Violence persists in Central African Republic as Hollande visits
BANGUI (Reuters) - President Francois Hollande flew into Central African Republic hours after two French soldiers were killed in fighting and praised his troops for tackling "horrendous violence" against women and children and helping avert a slide into civil war.
Hollande ordered a 1,600-strong French force into its former colony last week with United Nations backing to disarm Muslim and Christian militias and halt fighting that was spilling over into killing of civilians.
Fighting continued on Tuesday. Crowds attacked a mosque, looted houses and torched cars in the capital, Bangui. The French force suffered its first casualties overnight, when two soldiers were killed in clashes with unidentified gunmen.
Medical charity Medecins Sans Frontieres said 72 people had been treated, mainly with gunshot wounds, in two Bangui hospitals. Several lynchings were reported by residents overnight, adding to the toll of 465 killed since Thursday.
A solemn Hollande walked across the runway after flying into Bangui airport to a large tent where he paid homage at the coffins of the two French soldiers draped with the French tricolour flag.
"It was time to act," he told troops assembled in the tent. "It was soon going to be too late...For weeks, massacres were conducted and horrendous violence was done to women and children.
"The clashes were taking on a religious dimension with the risk of leading to a civil war."
Hollande was making a stopover in CAR on his way back from the funeral of Nelson Mandela in South Africa.
The country has been gripped by chaos since mainly Muslim Seleka rebels seized power in March. Months of looting, raping and killing since has brought reprisals by Christian militias and allies of ousted President Francois Bozize.
Michel Djotodia, rebel leader-turned interim president, has largely lost control of his loose band of fighters, which includes many gunmen from Sudan and Chad.
Christians fled reprisals by Seleka gunmen following a failed offensive on Bangui last week but the French move to disarm all fighters has subsequently weakened Seleka's influence in the capital, leading to counter-attacks.
In the Fouh neighbourhood on Tuesday, a Reuters correspondent saw civilians armed with wooden clubs and machetes attack a mosque and nearby houses.
"We found arms in their mosque. We don't want to see Djotodia and his Muslims here any more," said one man at the scene, who wielded a large knife and refused to give his name.
At least six people were lynched overnight, mainly during violence targeting Muslims, according to residents in Benz-vi and Miskine, Bangui neighbourhoods.
"Three of those stoned to death were Seleka fighters who had been disarmed and a fourth killed was a Muslim whose relatives were part of Seleka," said Hilaire Ouakanga, a resident of Benz-vi.
Central African Republic is rich in diamonds, gold and uranium but despite such resources, most people remain poor. The country has seen little stability in five decades and France has intervened more times since independence in 1960 than in any of its former colonies.
It also lies at a crossroads of conflict in the heart of Africa, with Sudan, South Sudan and Somalia to the east, the Islamist threat in the Sahel region to the northwest and the revolts of the Great Lakes to the southeast.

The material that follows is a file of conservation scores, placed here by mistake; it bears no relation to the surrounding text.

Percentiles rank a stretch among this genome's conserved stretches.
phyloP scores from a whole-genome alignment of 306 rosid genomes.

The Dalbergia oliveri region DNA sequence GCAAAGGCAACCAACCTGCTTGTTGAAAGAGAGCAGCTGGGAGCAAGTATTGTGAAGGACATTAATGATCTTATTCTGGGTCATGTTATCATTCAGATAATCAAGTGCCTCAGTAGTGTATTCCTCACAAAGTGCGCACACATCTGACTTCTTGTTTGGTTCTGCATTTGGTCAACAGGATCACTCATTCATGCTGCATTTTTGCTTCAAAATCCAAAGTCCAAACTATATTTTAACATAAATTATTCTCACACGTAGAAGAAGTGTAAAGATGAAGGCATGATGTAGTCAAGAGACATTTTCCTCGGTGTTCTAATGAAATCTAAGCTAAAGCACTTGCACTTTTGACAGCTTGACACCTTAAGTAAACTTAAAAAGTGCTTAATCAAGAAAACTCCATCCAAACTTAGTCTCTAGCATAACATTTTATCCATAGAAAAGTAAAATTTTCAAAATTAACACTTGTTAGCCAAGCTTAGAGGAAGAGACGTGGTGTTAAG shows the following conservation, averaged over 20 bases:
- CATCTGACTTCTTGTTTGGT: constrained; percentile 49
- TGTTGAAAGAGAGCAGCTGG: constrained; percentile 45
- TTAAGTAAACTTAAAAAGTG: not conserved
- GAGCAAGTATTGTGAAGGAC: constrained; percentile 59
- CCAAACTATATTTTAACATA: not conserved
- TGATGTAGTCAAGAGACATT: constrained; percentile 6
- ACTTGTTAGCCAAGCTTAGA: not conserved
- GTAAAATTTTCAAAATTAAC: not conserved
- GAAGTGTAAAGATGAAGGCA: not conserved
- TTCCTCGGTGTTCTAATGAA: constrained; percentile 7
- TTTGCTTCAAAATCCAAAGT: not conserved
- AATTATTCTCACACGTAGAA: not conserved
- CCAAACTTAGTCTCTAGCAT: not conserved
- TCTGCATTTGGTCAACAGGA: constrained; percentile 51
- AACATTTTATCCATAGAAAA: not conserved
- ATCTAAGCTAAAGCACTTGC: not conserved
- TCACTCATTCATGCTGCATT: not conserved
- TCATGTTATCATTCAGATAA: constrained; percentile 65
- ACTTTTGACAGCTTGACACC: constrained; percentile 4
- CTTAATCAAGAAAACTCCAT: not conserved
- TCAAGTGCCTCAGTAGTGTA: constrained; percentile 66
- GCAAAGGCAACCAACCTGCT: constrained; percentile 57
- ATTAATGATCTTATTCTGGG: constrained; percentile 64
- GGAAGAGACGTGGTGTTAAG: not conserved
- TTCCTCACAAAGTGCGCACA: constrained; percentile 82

Djotodia issued a statement offering his condolences to France for the soldiers' deaths. "The French contingent and FOMAC (Multinational Force of Central Africa) are our partners for restoring peace and security to our country," he said.
The U.N. refugee agency UNHCR said about 100,000 people had fled their homes in Bangui in the past few days, bringing to more than half a million the number of displaced countrywide since the crisis began a year ago.
The French presence on Bangui's streets was lighter than on Monday, when disarmament operations were launched.
The French force has exchanged gunfire with gunmen several times since Monday when it began an operation to disarm rival Muslim and Christian fighters, but the deaths overnight were the first confirmed casualties.
The two French soldiers, marine paratroopers from the 8th Regiment based in Castres, died after coming under attack at close range from five or six unidentified lightly-armed men, the army said.
According to Celestin Christ Leon, a spokesman for the African peacekeeping force, a Seleka commander was harassing people who called the French for help.
"They came and tried to disarm the Seleka but gunfire erupted," he said.
French soldiers have also been deployed to other towns across the country, where a 2,500-strong regional African peacekeeping force has struggled to stamp its authority.
After the deaths, French Defence Minister Jean-Yves Le Drian said the current French troop levels were sufficient to stabilise the country, which is roughly the size of France.
France, which also has soldiers in Mali, has sought to shed its image of policeman on the continent but officials say the level of violence in Central African Republic required action.
During Hollande's brief stop, he was also due to meet Djotodia, French and African peacekeepers and religious leaders before flying back to France late on Tuesday. Hollande has accused Djotodia of not doing enough to curb the violence.
(Additional reporting by Leigh Thomas, Marine Pennetier, John Irish and Nicholas Vinocur in Paris, Paul-Marin Ngoupana in Bangui and Stephanie Nebehay in Geneva; Writing by David Lewis and Emma Farge; Editing by Ralph Boulton)
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